Trundling along the dirt roads of the Amazon, the giant logging truck dwarfed the vehicle of the investigators following it.
The trunks of nine huge trees were piled high on the back - incontrovertible proof of the continuing destruction of the world's greatest rainforest and its most endangered tribe, the Awa.
Yet, as they travelled through the jungle early this year, the small team from Funai - Brazil's National Indian Foundation - did not dare try to stop the loggers; the vehicle was too large and the loggers were almost certainly armed. All they could do was video the truck and add the film to the growing mountain of evidence showing how the Awa - with only 355 surviving members, more than 100 of whom have had no contact with the outside world - are teetering on the edge of extinction.
It is a scene played out throughout the Amazon as the authorities struggle to tackle the powerful illegal logging industry. But it is not just the loss of the trees that has created a situation so serious that it led a Brazilian judge, Jose Carlos do Vale Madeira, to describe it as "a real genocide".
People are pouring on to the Awa's land, building illegal settlements and running cattle ranches. Hired gunmen - known as pistoleros - are reported to be hunting Awa who have stood in the way of land-grabbers.
Members of the tribe describe seeing their families wiped out.
Human rights campaigners say the tribe has reached a tipping point and only immediate action by the Brazilian Government to prevent logging can save the tribe.
Survival International is starting a campaign to highlight the plight of the Awa, backed by Oscar-winning actor Colin Firth. In a video to be launched today, Firth will ask the Brazilian Government to take urgent action to protect the tribe.
The 51-year-old, who starred in The King's Speech, delivers an appeal on camera at the end of the film calling on Brazil's Minister of Justice to send in police to drive out the loggers.
The Awa are one of only two nomadic hunter-gathering tribes left in the Amazon. According to Survival, they are now the world's most threatened tribe, assailed by gunmen, loggers and hostile settler farmers.
Their troubles began in earnest in 1982, with the inauguration of a European Economic Community and World Bank-funded programme to extract massive iron ore deposits found in the Carajas mountains. The EEC gave Brazil US$600 million to build a railway from the mines to the coast, on condition that Europe received one-third of the output, a minimum of 13.6 million tonnes a year for 15 years.
The railway cut directly through the Awa's land and with the railway came settlers. Road-building quickly followed, opening up the Awa's jungle home to loggers.
It was, according to Survival's research director, Fiona Watson, a recipe for disaster. One-third of the rainforest in the Awa territory in Maranhao state in northeast Brazil has since been destroyed and outsiders have exposed the Awa to diseases against which they have no immunity.
"The Awa and the uncontacted Awa are really on the brink," she said. "It is an extremely small population and the forces against them are massive. They are being invaded by loggers, settlers and cattle ranchers. They rely entirely on the forest. They have said to me: 'If we have no forest, we can't feed our children and we will die."'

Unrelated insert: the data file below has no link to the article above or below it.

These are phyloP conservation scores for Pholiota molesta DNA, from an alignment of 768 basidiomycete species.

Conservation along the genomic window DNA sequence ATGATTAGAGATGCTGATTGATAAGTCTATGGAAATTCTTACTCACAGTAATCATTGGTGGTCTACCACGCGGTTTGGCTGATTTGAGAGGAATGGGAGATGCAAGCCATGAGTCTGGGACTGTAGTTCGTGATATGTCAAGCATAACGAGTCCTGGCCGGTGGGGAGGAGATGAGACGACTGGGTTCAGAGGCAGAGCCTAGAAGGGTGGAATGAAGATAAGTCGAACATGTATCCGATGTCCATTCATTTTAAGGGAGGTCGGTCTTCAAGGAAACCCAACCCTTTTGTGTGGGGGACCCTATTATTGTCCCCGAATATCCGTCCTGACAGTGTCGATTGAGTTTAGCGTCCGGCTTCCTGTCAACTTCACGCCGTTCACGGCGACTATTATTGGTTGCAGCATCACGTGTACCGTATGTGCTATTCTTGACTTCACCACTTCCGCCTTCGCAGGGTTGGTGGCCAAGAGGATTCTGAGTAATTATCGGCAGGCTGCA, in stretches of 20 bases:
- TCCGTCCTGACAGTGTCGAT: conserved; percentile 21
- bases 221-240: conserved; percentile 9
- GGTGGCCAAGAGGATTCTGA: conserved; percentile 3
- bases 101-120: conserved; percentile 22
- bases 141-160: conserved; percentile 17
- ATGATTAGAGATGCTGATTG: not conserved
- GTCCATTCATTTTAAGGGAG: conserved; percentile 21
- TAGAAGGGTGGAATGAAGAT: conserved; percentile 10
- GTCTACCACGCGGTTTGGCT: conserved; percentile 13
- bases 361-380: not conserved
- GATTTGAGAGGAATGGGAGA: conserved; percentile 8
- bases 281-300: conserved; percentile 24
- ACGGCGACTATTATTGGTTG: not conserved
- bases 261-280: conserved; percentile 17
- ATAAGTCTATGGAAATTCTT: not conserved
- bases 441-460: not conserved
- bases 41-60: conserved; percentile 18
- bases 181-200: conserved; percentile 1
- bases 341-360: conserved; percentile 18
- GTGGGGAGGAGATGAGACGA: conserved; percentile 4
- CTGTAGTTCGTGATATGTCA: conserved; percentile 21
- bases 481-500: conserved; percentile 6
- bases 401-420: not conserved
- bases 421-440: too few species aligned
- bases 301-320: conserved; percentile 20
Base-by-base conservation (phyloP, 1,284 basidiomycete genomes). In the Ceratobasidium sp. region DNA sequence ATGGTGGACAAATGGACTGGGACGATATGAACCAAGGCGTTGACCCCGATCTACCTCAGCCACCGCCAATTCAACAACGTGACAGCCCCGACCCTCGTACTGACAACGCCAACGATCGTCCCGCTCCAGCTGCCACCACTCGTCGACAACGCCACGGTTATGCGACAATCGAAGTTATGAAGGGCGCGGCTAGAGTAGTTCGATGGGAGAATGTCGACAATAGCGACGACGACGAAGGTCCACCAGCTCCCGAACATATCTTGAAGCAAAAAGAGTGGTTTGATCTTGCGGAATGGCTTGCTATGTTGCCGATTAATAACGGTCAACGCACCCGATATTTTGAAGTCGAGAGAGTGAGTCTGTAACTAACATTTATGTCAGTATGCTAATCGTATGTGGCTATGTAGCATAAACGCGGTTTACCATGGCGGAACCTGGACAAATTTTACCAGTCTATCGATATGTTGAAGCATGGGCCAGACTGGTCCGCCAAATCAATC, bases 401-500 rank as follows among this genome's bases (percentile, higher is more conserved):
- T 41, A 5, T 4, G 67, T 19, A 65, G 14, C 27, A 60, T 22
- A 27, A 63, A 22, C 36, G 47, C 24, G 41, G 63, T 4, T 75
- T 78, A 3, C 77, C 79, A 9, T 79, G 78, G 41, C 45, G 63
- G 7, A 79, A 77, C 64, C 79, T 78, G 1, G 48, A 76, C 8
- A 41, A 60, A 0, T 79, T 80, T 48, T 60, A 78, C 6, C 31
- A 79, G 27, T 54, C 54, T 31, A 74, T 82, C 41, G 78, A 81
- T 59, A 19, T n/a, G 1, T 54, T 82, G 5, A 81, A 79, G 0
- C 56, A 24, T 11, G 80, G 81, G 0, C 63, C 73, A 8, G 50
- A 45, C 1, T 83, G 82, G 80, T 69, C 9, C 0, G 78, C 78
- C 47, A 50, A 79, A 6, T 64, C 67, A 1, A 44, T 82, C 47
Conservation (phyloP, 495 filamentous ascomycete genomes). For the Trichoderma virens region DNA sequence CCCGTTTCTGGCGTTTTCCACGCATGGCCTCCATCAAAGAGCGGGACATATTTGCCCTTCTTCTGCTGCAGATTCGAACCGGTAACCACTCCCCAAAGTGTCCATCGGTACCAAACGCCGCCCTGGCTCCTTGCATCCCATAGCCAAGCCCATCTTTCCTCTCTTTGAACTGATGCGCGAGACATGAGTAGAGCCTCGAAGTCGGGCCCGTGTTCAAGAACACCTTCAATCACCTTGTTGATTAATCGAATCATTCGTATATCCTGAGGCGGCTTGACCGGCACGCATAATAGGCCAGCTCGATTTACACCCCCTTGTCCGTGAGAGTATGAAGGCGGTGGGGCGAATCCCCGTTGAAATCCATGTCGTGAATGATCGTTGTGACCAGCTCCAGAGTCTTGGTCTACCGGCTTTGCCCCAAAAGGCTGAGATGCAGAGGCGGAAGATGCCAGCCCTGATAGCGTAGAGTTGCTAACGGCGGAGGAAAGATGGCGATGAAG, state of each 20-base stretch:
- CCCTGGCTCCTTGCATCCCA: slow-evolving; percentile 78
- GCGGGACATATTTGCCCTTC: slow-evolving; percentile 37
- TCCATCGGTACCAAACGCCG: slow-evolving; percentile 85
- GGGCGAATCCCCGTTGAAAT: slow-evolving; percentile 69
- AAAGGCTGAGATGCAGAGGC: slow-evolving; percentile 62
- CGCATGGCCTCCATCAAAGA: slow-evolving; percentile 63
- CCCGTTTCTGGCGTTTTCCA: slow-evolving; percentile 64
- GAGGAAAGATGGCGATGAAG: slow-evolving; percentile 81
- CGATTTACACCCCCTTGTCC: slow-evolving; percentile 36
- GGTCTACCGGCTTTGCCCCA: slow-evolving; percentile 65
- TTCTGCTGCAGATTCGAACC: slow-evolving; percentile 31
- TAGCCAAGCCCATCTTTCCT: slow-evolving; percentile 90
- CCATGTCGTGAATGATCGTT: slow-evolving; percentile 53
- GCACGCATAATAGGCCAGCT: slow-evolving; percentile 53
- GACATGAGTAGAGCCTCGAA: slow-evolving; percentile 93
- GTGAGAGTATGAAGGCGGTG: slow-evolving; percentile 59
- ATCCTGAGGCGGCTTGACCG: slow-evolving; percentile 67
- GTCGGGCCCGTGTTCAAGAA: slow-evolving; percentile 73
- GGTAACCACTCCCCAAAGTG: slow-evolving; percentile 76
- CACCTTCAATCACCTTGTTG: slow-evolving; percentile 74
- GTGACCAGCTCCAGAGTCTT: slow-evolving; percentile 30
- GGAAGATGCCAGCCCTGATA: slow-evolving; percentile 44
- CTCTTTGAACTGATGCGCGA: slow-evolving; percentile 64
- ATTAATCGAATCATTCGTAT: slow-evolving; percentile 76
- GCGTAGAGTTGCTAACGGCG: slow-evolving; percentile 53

But it appears that the Awa also face a more direct threat. Earlier this year an investigation into reports that an Awa child had been killed by loggers found that their tractors had destroyed the Awa camp.
"It is not just the destruction of the land; it is the violence," said Watson. "I have talked to Awa people who have survived massacres. I have interviewed Awa who have seen their families shot in front of them. There are immensely powerful people against them. The land-grabbers use pistoleros to clear the land. If this is not stopped now, these people could be wiped out. This is extinction taking place before our eyes."
What is most striking about the Funai undercover video of the loggers - apart from the sheer size of the trunks - is the absence of jungle in the surrounding landscape. Once the landscape would have been lush rainforest.
Now it has been clear-felled, leaving behind just grass and scrub and only a few scattered clumps of trees.
"They are chopping down wood and they are going to destroy everything," said Pire'i Ma'a, a member of the tribe. "Monkeys, peccaries, tapir, they are all running away. I don't know how we are going to eat - everything is being destroyed, the whole area.
"This land is mine, it is ours. They can go away to the city, but we Indians live in the forest. They are going to kill everything. Everything is dying. We are all going to go hungry, the children will be hungry, my daughter will be hungry, and I'll be hungry, too."
In an earlier interview with Survival, another member of the tribe, Karapiru, described how most of his family were killed by ranchers. "I hid in the forest and escaped from the white people. They killed my mother, my brothers and sisters and my wife.
"When I was shot during the massacre, I suffered a great deal because I couldn't put any medicine on my back. I spent a long time in the forest, hungry and being chased by ranchers. I was always running away, on my own. I had no family to help me, to talk to.
"So I went deeper and deeper into the forest. I hope when my daughter grows up she won't face any of the difficulties I've had.
"I hope everything will be better for her. I hope the same things that happened to me won't happen to her."